Created the Dutchess County Stabilization Center; first peer-run crisis stabilization center in the world; first crisis stabilization center in the Northeastern United States.
Created the Transitional Care Wellness Team model, a unique hybrid of transitional care management and wellness coaching.
Created the Westchester Forensic Mobile Crisis & Response Team; first peer-run criminal justice-focused mobile team in the United States.
Engaged in community-wide systems transformation – across sectors – in multiple counties throughout New York’s Hudson Valley region.
Developed unique training programs – for hospitals, local government units, and behavioral health organizations across the U.S. – to help them build tomorrow’s behavioral health workforce and culture.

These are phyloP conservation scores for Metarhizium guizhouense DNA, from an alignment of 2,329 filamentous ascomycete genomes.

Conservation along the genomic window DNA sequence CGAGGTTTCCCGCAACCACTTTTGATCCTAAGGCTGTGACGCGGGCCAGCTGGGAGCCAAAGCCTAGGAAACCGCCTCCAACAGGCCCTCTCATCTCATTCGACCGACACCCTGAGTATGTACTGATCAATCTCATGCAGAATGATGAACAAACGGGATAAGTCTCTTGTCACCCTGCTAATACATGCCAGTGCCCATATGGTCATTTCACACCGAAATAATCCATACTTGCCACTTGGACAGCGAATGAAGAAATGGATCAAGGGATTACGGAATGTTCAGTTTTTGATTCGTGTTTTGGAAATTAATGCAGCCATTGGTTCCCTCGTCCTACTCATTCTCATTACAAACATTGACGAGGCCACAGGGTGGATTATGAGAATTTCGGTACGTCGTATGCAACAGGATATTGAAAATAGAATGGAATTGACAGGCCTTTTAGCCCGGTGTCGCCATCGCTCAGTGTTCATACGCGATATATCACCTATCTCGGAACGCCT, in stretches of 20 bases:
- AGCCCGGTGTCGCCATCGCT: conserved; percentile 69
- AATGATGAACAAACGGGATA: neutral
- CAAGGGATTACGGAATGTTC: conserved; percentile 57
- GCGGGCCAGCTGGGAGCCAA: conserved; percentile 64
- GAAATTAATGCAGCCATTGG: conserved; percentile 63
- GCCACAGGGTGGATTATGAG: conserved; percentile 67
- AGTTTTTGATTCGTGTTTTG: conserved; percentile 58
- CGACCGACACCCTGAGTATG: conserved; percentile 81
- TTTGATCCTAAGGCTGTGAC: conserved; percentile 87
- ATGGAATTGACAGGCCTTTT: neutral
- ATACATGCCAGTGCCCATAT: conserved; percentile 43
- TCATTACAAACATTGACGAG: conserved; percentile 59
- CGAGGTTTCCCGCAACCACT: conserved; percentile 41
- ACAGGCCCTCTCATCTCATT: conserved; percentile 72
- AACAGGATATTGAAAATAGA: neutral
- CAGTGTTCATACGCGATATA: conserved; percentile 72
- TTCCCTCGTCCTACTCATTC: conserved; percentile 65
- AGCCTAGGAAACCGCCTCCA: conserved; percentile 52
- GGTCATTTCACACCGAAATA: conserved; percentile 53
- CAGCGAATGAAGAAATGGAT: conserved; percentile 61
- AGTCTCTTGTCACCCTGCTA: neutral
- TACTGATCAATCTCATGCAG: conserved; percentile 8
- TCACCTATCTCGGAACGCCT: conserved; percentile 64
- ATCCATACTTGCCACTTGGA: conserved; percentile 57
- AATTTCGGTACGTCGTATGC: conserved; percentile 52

Organized and provided Crisis Intervention Team (CIT) trainings to hundreds of law enforcement throughout New York.
Steve is active with the following groups: Chair of the National Psychiatric Rehabilitation Association (PRA); Board member of CIT International; Subject matter expert for the Re-entry Policy Academy headed by the SAMHSA GAINS Center and Policy Research Associates; Member of the International Crisis Now coalition; Member of the Crisis Residential Association; Member of New York State Suicide Prevention Council; Board member of 2-1-1 policy board of Hudson Valley; Executive member of the Dutchess County Criminal Justice Council (DCCJC); Chair of the Diversion Committee (DCCJC); Member of the Dutchess County Police Reform and Modernization Collaborative; Advisory Board member of the Northeast Caribbean Mental Health Technology Transfer Center.